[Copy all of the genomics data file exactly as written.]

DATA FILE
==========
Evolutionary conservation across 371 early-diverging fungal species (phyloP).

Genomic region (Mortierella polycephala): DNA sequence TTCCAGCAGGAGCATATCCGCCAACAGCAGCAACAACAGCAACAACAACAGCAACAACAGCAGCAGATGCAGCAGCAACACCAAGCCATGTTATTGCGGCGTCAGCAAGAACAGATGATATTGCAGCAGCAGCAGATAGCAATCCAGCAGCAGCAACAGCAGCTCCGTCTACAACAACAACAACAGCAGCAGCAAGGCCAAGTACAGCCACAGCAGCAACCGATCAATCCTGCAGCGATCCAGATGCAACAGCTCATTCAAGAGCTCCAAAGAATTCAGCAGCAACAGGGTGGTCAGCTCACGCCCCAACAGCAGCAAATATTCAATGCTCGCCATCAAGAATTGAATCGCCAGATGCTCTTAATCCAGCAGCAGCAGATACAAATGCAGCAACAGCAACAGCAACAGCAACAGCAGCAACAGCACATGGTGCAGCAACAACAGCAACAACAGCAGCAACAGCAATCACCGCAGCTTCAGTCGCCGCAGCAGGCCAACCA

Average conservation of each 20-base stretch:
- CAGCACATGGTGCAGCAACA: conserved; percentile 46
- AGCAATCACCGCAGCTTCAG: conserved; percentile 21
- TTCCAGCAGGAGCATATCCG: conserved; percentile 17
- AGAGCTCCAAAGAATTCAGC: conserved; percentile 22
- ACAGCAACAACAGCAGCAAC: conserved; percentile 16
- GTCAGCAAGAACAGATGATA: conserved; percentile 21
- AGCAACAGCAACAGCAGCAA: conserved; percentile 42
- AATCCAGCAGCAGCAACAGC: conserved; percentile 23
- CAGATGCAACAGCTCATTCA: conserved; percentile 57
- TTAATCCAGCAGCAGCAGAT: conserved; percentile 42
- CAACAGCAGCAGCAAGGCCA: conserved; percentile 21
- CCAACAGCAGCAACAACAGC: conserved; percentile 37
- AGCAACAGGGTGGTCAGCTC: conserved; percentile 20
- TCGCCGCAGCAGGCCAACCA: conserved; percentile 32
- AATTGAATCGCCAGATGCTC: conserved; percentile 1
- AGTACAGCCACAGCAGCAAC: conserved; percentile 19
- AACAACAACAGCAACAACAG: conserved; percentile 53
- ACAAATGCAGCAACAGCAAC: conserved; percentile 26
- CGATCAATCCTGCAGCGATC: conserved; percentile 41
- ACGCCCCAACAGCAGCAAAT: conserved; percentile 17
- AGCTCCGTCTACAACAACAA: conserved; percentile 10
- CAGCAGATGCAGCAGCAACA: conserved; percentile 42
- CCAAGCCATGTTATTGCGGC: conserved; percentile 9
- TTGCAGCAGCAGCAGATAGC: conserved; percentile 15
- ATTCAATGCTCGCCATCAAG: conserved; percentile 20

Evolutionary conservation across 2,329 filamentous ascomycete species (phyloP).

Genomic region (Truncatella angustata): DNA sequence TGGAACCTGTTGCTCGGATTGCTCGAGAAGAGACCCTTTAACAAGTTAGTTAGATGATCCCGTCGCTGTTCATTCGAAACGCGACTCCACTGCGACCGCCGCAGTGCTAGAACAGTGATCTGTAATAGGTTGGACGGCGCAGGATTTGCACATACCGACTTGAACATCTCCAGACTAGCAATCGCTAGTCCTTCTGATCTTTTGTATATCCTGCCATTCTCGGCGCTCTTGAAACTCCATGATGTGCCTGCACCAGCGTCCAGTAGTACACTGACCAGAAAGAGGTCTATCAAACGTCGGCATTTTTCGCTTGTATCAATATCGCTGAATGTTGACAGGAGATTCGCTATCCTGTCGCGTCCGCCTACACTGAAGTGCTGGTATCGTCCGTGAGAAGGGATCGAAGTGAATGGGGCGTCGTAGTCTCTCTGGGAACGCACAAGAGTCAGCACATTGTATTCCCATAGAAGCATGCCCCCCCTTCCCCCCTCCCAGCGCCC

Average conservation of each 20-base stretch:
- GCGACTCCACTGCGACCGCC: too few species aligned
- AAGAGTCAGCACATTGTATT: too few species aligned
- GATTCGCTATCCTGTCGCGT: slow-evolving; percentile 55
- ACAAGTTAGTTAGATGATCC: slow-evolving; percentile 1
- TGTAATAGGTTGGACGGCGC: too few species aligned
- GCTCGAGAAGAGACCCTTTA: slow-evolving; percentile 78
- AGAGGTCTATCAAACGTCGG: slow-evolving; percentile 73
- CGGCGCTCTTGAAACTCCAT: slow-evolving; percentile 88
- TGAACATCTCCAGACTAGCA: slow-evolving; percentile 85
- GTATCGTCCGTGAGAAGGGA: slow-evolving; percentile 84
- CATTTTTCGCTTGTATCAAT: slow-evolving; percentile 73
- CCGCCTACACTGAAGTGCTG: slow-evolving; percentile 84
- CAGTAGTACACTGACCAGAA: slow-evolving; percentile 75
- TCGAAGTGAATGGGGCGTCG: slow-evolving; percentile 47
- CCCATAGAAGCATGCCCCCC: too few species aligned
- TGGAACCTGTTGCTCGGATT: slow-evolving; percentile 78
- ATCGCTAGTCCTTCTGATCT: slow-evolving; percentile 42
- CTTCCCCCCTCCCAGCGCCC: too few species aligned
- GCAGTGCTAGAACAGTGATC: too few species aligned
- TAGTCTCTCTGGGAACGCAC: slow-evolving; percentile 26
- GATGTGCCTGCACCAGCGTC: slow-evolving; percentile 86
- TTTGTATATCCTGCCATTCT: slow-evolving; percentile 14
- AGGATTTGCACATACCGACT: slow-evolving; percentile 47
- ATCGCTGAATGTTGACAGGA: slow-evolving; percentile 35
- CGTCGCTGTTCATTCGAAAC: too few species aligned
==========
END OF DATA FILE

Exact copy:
Evolutionary conservation across 371 early-diverging fungal species (phyloP).

Genomic region (Mortierella polycephala): DNA sequence TTCCAGCAGGAGCATATCCGCCAACAGCAGCAACAACAGCAACAACAACAGCAACAACAGCAGCAGATGCAGCAGCAACACCAAGCCATGTTATTGCGGCGTCAGCAAGAACAGATGATATTGCAGCAGCAGCAGATAGCAATCCAGCAGCAGCAACAGCAGCTCCGTCTACAACAACAACAACAGCAGCAGCAAGGCCAAGTACAGCCACAGCAGCAACCGATCAATCCTGCAGCGATCCAGATGCAACAGCTCATTCAAGAGCTCCAAAGAATTCAGCAGCAACAGGGTGGTCAGCTCACGCCCCAACAGCAGCAAATATTCAATGCTCGCCATCAAGAATTGAATCGCCAGATGCTCTTAATCCAGCAGCAGCAGATACAAATGCAGCAACAGCAACAGCAACAGCAACAGCAGCAACAGCACATGGTGCAGCAACAACAGCAACAACAGCAGCAACAGCAATCACCGCAGCTTCAGTCGCCGCAGCAGGCCAACCA

Average conservation of each 20-base stretch:
- CAGCACATGGTGCAGCAACA: conserved; percentile 46
- AGCAATCACCGCAGCTTCAG: conserved; percentile 21
- TTCCAGCAGGAGCATATCCG: conserved; percentile 17
- AGAGCTCCAAAGAATTCAGC: conserved; percentile 22
- ACAGCAACAACAGCAGCAAC: conserved; percentile 16
- GTCAGCAAGAACAGATGATA: conserved; percentile 21
- AGCAACAGCAACAGCAGCAA: conserved; percentile 42
- AATCCAGCAGCAGCAACAGC: conserved; percentile 23
- CAGATGCAACAGCTCATTCA: conserved; percentile 57
- TTAATCCAGCAGCAGCAGAT: conserved; percentile 42
- CAACAGCAGCAGCAAGGCCA: conserved; percentile 21
- CCAACAGCAGCAACAACAGC: conserved; percentile 37
- AGCAACAGGGTGGTCAGCTC: conserved; percentile 20
- TCGCCGCAGCAGGCCAACCA: conserved; percentile 32
- AATTGAATCGCCAGATGCTC: conserved; percentile 1
- AGTACAGCCACAGCAGCAAC: conserved; percentile 19
- AACAACAACAGCAACAACAG: conserved; percentile 53
- ACAAATGCAGCAACAGCAAC: conserved; percentile 26
- CGATCAATCCTGCAGCGATC: conserved; percentile 41
- ACGCCCCAACAGCAGCAAAT: conserved; percentile 17
- AGCTCCGTCTACAACAACAA: conserved; percentile 10
- CAGCAGATGCAGCAGCAACA: conserved; percentile 42
- CCAAGCCATGTTATTGCGGC: conserved; percentile 9
- TTGCAGCAGCAGCAGATAGC: conserved; percentile 15
- ATTCAATGCTCGCCATCAAG: conserved; percentile 20

Evolutionary conservation across 2,329 filamentous ascomycete species (phyloP).

Genomic region (Truncatella angustata): DNA sequence TGGAACCTGTTGCTCGGATTGCTCGAGAAGAGACCCTTTAACAAGTTAGTTAGATGATCCCGTCGCTGTTCATTCGAAACGCGACTCCACTGCGACCGCCGCAGTGCTAGAACAGTGATCTGTAATAGGTTGGACGGCGCAGGATTTGCACATACCGACTTGAACATCTCCAGACTAGCAATCGCTAGTCCTTCTGATCTTTTGTATATCCTGCCATTCTCGGCGCTCTTGAAACTCCATGATGTGCCTGCACCAGCGTCCAGTAGTACACTGACCAGAAAGAGGTCTATCAAACGTCGGCATTTTTCGCTTGTATCAATATCGCTGAATGTTGACAGGAGATTCGCTATCCTGTCGCGTCCGCCTACACTGAAGTGCTGGTATCGTCCGTGAGAAGGGATCGAAGTGAATGGGGCGTCGTAGTCTCTCTGGGAACGCACAAGAGTCAGCACATTGTATTCCCATAGAAGCATGCCCCCCCTTCCCCCCTCCCAGCGCCC

Average conservation of each 20-base stretch:
- GCGACTCCACTGCGACCGCC: too few species aligned
- AAGAGTCAGCACATTGTATT: too few species aligned
- GATTCGCTATCCTGTCGCGT: slow-evolving; percentile 55
- ACAAGTTAGTTAGATGATCC: slow-evolving; percentile 1
- TGTAATAGGTTGGACGGCGC: too few species aligned
- GCTCGAGAAGAGACCCTTTA: slow-evolving; percentile 78
- AGAGGTCTATCAAACGTCGG: slow-evolving; percentile 73
- CGGCGCTCTTGAAACTCCAT: slow-evolving; percentile 88
- TGAACATCTCCAGACTAGCA: slow-evolving; percentile 85
- GTATCGTCCGTGAGAAGGGA: slow-evolving; percentile 84
- CATTTTTCGCTTGTATCAAT: slow-evolving; percentile 73
- CCGCCTACACTGAAGTGCTG: slow-evolving; percentile 84
- CAGTAGTACACTGACCAGAA: slow-evolving; percentile 75
- TCGAAGTGAATGGGGCGTCG: slow-evolving; percentile 47
- CCCATAGAAGCATGCCCCCC: too few species aligned
- TGGAACCTGTTGCTCGGATT: slow-evolving; percentile 78
- ATCGCTAGTCCTTCTGATCT: slow-evolving; percentile 42
- CTTCCCCCCTCCCAGCGCCC: too few species aligned
- GCAGTGCTAGAACAGTGATC: too few species aligned
- TAGTCTCTCTGGGAACGCAC: slow-evolving; percentile 26
- GATGTGCCTGCACCAGCGTC: slow-evolving; percentile 86
- TTTGTATATCCTGCCATTCT: slow-evolving; percentile 14
- AGGATTTGCACATACCGACT: slow-evolving; percentile 47
- ATCGCTGAATGTTGACAGGA: slow-evolving; percentile 35
- CGTCGCTGTTCATTCGAAAC: too few species aligned